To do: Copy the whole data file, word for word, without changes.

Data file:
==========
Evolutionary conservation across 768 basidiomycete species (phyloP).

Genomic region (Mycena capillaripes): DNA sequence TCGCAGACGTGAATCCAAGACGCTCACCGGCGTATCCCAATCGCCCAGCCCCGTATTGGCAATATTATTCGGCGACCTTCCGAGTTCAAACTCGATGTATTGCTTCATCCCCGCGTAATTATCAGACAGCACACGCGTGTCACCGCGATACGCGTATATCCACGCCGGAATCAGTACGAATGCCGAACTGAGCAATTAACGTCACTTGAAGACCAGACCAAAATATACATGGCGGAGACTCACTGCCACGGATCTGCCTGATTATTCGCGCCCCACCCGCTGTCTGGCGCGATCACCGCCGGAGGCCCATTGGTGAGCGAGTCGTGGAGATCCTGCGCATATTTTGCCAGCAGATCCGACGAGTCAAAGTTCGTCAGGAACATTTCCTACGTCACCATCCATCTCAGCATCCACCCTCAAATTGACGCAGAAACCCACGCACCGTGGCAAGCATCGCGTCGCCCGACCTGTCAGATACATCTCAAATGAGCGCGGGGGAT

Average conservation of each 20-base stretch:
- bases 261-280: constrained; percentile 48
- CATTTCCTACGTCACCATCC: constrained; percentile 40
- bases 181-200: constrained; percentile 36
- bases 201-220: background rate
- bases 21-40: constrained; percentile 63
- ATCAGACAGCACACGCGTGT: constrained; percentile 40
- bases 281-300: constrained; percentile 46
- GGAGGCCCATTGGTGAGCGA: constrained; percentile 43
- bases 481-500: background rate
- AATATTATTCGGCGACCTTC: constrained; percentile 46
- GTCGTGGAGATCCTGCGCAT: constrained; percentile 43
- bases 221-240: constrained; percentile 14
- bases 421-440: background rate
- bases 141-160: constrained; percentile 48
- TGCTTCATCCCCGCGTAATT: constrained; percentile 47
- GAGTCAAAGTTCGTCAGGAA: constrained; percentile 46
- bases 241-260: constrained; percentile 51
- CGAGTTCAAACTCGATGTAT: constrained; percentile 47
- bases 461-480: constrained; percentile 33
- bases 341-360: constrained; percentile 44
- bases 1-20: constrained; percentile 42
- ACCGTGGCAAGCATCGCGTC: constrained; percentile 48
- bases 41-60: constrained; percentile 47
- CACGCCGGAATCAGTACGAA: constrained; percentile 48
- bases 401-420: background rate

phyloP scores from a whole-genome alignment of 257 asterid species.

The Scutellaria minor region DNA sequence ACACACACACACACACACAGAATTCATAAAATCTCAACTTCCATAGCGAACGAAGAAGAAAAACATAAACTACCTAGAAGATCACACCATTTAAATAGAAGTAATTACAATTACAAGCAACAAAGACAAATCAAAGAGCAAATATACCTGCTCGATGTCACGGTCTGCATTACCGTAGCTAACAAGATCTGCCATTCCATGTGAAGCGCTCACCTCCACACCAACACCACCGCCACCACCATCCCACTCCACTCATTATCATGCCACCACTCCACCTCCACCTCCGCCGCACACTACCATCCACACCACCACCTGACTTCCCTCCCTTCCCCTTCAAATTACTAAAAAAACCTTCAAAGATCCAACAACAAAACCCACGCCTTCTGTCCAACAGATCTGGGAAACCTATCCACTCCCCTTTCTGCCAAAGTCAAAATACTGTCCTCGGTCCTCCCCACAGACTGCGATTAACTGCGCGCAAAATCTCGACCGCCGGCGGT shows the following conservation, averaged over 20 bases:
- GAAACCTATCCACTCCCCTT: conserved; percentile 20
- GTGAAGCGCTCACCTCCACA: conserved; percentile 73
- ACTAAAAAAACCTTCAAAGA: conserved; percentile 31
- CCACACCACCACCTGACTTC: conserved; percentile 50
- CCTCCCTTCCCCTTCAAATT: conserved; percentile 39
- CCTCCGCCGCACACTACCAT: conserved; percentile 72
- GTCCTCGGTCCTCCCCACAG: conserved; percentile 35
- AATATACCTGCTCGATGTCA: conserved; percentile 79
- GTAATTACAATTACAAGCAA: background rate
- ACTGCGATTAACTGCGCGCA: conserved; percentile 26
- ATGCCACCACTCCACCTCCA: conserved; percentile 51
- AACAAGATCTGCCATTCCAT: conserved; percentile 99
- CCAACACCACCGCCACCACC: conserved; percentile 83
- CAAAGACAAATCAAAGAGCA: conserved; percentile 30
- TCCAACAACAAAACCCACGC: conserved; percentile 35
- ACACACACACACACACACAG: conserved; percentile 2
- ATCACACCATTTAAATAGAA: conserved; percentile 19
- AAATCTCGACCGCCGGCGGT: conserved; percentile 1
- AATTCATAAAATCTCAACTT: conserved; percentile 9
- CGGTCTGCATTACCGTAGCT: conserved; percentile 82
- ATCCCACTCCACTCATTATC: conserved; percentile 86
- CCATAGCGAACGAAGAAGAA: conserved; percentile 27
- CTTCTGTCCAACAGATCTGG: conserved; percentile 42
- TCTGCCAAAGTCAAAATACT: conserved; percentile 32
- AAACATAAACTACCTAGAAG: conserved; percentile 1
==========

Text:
Evolutionary conservation across 768 basidiomycete species (phyloP).

Genomic region (Mycena capillaripes): DNA sequence TCGCAGACGTGAATCCAAGACGCTCACCGGCGTATCCCAATCGCCCAGCCCCGTATTGGCAATATTATTCGGCGACCTTCCGAGTTCAAACTCGATGTATTGCTTCATCCCCGCGTAATTATCAGACAGCACACGCGTGTCACCGCGATACGCGTATATCCACGCCGGAATCAGTACGAATGCCGAACTGAGCAATTAACGTCACTTGAAGACCAGACCAAAATATACATGGCGGAGACTCACTGCCACGGATCTGCCTGATTATTCGCGCCCCACCCGCTGTCTGGCGCGATCACCGCCGGAGGCCCATTGGTGAGCGAGTCGTGGAGATCCTGCGCATATTTTGCCAGCAGATCCGACGAGTCAAAGTTCGTCAGGAACATTTCCTACGTCACCATCCATCTCAGCATCCACCCTCAAATTGACGCAGAAACCCACGCACCGTGGCAAGCATCGCGTCGCCCGACCTGTCAGATACATCTCAAATGAGCGCGGGGGAT

Average conservation of each 20-base stretch:
- bases 261-280: constrained; percentile 48
- CATTTCCTACGTCACCATCC: constrained; percentile 40
- bases 181-200: constrained; percentile 36
- bases 201-220: background rate
- bases 21-40: constrained; percentile 63
- ATCAGACAGCACACGCGTGT: constrained; percentile 40
- bases 281-300: constrained; percentile 46
- GGAGGCCCATTGGTGAGCGA: constrained; percentile 43
- bases 481-500: background rate
- AATATTATTCGGCGACCTTC: constrained; percentile 46
- GTCGTGGAGATCCTGCGCAT: constrained; percentile 43
- bases 221-240: constrained; percentile 14
- bases 421-440: background rate
- bases 141-160: constrained; percentile 48
- TGCTTCATCCCCGCGTAATT: constrained; percentile 47
- GAGTCAAAGTTCGTCAGGAA: constrained; percentile 46
- bases 241-260: constrained; percentile 51
- CGAGTTCAAACTCGATGTAT: constrained; percentile 47
- bases 461-480: constrained; percentile 33
- bases 341-360: constrained; percentile 44
- bases 1-20: constrained; percentile 42
- ACCGTGGCAAGCATCGCGTC: constrained; percentile 48
- bases 41-60: constrained; percentile 47
- CACGCCGGAATCAGTACGAA: constrained; percentile 48
- bases 401-420: background rate

phyloP scores from a whole-genome alignment of 257 asterid species.

The Scutellaria minor region DNA sequence ACACACACACACACACACAGAATTCATAAAATCTCAACTTCCATAGCGAACGAAGAAGAAAAACATAAACTACCTAGAAGATCACACCATTTAAATAGAAGTAATTACAATTACAAGCAACAAAGACAAATCAAAGAGCAAATATACCTGCTCGATGTCACGGTCTGCATTACCGTAGCTAACAAGATCTGCCATTCCATGTGAAGCGCTCACCTCCACACCAACACCACCGCCACCACCATCCCACTCCACTCATTATCATGCCACCACTCCACCTCCACCTCCGCCGCACACTACCATCCACACCACCACCTGACTTCCCTCCCTTCCCCTTCAAATTACTAAAAAAACCTTCAAAGATCCAACAACAAAACCCACGCCTTCTGTCCAACAGATCTGGGAAACCTATCCACTCCCCTTTCTGCCAAAGTCAAAATACTGTCCTCGGTCCTCCCCACAGACTGCGATTAACTGCGCGCAAAATCTCGACCGCCGGCGGT shows the following conservation, averaged over 20 bases:
- GAAACCTATCCACTCCCCTT: conserved; percentile 20
- GTGAAGCGCTCACCTCCACA: conserved; percentile 73
- ACTAAAAAAACCTTCAAAGA: conserved; percentile 31
- CCACACCACCACCTGACTTC: conserved; percentile 50
- CCTCCCTTCCCCTTCAAATT: conserved; percentile 39
- CCTCCGCCGCACACTACCAT: conserved; percentile 72
- GTCCTCGGTCCTCCCCACAG: conserved; percentile 35
- AATATACCTGCTCGATGTCA: conserved; percentile 79
- GTAATTACAATTACAAGCAA: background rate
- ACTGCGATTAACTGCGCGCA: conserved; percentile 26
- ATGCCACCACTCCACCTCCA: conserved; percentile 51
- AACAAGATCTGCCATTCCAT: conserved; percentile 99
- CCAACACCACCGCCACCACC: conserved; percentile 83
- CAAAGACAAATCAAAGAGCA: conserved; percentile 30
- TCCAACAACAAAACCCACGC: conserved; percentile 35
- ACACACACACACACACACAG: conserved; percentile 2
- ATCACACCATTTAAATAGAA: conserved; percentile 19
- AAATCTCGACCGCCGGCGGT: conserved; percentile 1
- AATTCATAAAATCTCAACTT: conserved; percentile 9
- CGGTCTGCATTACCGTAGCT: conserved; percentile 82
- ATCCCACTCCACTCATTATC: conserved; percentile 86
- CCATAGCGAACGAAGAAGAA: conserved; percentile 27
- CTTCTGTCCAACAGATCTGG: conserved; percentile 42
- TCTGCCAAAGTCAAAATACT: conserved; percentile 32
- AAACATAAACTACCTAGAAG: conserved; percentile 1